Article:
Computers in their hands
Minister for Education Ruairí Quinn with Brendan Cannon, director of corporate affairs at Intel Ireland, at the launch of Intel's eSchools laptop initiative at Christ the King Girls' School, Cabra, Dublin
Take a look at how some Irish schools have equipped themselves to educate their students for the 21st century.
CHRIST THE KING GIRLS’ SCHOOL, CABRA, DUBLIN
Intel eSchools was launched earlier this year, an infrastructure for education programme enabling primary schools to use wireless technology in the classroom. The initiative awarded two complete technology packages to Irish schools.
Christ the King Girls’ School was one of the two winning schools and the package gave them 30 new laptops, a dedicated teacher laptop, an LCD projector and a portable trolley unit to move the kit between classrooms.
Students and teachers can use these laptops to access the internet within schools, letting them integrate technology and learning.
ST COLMAN’S COLLEGE, CLAREMORRIS, MAYO
A secondary school in Mayo gave first-year students the option of using an iPad for schoolwork instead of traditional schoolbooks.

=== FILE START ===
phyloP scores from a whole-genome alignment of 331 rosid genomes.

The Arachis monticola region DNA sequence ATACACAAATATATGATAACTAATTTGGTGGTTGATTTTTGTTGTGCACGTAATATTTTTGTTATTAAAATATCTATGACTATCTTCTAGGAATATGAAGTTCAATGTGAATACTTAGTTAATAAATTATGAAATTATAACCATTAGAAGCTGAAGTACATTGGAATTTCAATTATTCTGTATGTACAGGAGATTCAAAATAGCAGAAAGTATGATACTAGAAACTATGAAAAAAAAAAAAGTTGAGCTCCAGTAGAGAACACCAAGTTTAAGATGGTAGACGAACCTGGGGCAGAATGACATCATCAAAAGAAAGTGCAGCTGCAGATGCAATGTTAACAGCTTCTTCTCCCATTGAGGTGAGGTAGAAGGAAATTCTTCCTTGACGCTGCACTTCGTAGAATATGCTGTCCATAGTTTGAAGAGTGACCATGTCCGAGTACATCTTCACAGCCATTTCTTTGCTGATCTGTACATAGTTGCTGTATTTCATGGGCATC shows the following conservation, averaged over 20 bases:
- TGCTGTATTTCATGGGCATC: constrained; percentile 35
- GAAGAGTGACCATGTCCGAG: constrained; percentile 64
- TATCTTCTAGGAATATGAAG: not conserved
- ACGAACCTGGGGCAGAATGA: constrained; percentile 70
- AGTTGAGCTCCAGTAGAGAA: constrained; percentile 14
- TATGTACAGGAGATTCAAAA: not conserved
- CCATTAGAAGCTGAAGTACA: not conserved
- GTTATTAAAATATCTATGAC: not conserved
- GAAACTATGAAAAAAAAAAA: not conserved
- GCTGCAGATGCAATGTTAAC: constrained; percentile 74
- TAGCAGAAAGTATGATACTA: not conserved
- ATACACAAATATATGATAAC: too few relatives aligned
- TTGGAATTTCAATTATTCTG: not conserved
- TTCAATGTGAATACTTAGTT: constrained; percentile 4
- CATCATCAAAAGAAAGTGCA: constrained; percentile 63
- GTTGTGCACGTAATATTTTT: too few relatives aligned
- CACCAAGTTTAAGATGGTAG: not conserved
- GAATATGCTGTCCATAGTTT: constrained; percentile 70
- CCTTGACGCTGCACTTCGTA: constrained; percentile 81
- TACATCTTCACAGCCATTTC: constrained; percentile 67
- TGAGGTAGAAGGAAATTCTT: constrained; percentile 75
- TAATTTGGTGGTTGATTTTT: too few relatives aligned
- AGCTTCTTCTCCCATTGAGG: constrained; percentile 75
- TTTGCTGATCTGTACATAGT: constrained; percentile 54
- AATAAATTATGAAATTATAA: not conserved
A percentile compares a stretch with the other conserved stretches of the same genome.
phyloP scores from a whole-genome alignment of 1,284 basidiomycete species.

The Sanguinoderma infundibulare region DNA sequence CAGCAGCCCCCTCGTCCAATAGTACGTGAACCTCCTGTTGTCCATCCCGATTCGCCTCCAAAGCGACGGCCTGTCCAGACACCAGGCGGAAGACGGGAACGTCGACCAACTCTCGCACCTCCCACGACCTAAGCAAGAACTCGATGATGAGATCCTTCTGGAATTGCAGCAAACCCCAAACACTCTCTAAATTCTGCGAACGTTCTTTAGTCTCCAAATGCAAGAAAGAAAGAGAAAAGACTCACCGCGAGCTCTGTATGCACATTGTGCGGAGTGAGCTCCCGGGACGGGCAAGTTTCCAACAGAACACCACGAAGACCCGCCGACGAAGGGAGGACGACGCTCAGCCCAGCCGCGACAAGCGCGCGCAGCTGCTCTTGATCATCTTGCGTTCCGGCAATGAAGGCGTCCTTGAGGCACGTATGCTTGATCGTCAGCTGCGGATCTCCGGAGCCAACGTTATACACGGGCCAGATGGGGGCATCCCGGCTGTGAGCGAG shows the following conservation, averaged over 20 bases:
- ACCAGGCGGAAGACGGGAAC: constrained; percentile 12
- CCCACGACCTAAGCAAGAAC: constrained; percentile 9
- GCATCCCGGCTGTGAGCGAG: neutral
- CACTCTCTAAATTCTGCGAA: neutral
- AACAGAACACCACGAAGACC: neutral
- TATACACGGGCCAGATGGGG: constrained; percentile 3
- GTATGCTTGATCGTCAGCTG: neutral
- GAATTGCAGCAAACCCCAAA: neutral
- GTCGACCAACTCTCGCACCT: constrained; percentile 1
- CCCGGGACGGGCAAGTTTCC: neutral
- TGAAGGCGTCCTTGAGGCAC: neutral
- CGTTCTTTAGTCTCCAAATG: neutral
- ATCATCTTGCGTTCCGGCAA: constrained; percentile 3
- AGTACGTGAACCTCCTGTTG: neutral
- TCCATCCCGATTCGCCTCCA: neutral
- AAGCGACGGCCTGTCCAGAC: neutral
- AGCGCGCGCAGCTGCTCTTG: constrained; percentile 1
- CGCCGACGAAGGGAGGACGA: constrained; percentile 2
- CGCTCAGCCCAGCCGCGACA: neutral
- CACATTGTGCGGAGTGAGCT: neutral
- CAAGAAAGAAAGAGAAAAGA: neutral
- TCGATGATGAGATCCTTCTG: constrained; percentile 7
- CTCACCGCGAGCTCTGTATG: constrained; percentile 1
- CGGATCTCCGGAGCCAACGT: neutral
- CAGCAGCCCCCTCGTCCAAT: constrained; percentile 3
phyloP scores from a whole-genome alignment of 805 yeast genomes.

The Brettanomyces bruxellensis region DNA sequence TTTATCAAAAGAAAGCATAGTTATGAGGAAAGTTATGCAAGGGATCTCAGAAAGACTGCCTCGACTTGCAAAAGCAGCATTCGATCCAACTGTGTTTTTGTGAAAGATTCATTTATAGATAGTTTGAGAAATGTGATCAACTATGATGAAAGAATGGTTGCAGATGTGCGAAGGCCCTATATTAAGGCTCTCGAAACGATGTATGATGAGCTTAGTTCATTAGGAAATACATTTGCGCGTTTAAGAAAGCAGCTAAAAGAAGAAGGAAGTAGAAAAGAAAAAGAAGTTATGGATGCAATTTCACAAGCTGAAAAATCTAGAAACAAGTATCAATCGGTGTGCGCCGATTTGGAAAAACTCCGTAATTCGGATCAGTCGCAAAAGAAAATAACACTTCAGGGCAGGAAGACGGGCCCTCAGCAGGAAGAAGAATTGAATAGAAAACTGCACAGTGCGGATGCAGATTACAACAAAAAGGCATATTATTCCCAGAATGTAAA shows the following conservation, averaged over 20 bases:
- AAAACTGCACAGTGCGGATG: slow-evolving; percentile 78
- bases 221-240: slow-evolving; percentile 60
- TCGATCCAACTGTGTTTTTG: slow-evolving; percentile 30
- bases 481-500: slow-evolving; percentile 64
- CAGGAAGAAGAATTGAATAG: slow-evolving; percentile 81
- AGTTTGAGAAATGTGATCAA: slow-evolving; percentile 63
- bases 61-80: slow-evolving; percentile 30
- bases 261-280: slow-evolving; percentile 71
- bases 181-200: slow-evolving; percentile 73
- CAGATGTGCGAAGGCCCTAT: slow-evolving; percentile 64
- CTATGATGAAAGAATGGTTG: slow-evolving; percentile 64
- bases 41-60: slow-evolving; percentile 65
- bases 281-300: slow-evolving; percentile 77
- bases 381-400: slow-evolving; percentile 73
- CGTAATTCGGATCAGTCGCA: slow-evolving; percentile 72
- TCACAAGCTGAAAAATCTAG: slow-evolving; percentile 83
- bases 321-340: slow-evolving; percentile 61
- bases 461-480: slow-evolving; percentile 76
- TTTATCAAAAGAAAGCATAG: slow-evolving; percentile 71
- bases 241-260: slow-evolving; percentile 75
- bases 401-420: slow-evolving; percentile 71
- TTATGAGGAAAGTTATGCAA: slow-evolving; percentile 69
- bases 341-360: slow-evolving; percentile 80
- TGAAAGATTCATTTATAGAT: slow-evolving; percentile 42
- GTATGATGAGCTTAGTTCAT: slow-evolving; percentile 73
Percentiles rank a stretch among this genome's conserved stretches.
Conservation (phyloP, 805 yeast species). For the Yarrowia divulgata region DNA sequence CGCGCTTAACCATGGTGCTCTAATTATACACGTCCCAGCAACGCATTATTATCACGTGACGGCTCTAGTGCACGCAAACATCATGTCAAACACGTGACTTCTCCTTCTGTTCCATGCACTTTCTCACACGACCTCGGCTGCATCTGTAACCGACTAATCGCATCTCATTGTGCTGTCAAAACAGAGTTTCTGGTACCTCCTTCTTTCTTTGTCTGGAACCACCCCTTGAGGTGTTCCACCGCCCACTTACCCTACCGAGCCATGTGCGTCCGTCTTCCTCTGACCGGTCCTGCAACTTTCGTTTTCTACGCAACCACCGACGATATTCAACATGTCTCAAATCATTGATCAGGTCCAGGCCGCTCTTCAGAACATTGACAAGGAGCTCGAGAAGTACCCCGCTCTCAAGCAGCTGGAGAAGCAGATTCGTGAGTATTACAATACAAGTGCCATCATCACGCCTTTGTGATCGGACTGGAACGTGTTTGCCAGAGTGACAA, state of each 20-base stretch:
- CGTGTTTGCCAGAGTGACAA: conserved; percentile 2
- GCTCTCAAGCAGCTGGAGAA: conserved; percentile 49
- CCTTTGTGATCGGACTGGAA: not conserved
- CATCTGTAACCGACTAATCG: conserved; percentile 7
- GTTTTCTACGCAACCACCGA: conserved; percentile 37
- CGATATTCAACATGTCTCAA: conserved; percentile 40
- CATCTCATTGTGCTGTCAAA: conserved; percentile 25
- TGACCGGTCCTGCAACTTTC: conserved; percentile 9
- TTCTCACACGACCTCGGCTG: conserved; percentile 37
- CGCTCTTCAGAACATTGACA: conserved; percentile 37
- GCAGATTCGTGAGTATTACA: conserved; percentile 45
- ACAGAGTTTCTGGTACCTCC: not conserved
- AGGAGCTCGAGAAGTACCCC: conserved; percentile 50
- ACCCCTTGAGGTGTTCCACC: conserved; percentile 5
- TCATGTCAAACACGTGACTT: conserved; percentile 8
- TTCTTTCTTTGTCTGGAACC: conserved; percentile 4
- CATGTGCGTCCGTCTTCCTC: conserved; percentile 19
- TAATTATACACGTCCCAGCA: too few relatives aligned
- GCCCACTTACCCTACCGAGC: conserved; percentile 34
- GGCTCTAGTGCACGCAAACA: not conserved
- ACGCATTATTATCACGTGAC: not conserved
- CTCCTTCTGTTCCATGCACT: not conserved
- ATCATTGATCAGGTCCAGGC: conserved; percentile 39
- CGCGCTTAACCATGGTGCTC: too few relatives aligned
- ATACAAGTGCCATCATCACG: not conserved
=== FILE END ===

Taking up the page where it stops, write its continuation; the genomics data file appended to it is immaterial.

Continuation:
St Colman’s College in Claremorris, Co Mayo, started bringing iPads into use from September this year. All 90 new first-year students were given the choice to use the tablet for work instead of carrying school books.
Each iPad comes with a suite of learning apps installed. The package costs €700, covering the three-year period of the junior cycle. The decision was made after several weeks of consultation with teachers, students and parents and 96pc supported the option.
ST COLMAN’S NATIONAL SCHOOL, MULLINGAR, WESTMEATH
With the help of fundraising and state support, St Colman’s National School managed to put a whiteboard in all 17 of its classrooms.
The first five whiteboards were obtained through the Jack and Jill Foundation where, for every 300 old mobile phones collected, they would provide a 78-inch Promethean ActivBoard with software and tools.
The school bought three more from its own fundraising efforts and the rest came from the Government’s Smart Schools = Smart Economy project.
ST FINTINA’S POST PRIMARY SCHOOL, LONGWOOD, CO MEATH
This VEC secondary school equipped all its first-year students with laptops with e-books installed as part of an initiative pioneered by Intel, Steljes and The Education Company of Ireland (Edco).
The school has given all first-year students a Fizzbook Spin tablet-style laptop, which has a full range of Edco e-books installed in it.
The Fizzbook Spin is the first specifically-designed PC for the Irish education system. The computer provides netbook, e-reader and touchscreen tablet functionality together with full PC capability, including word processing, spreadsheet and art software packages.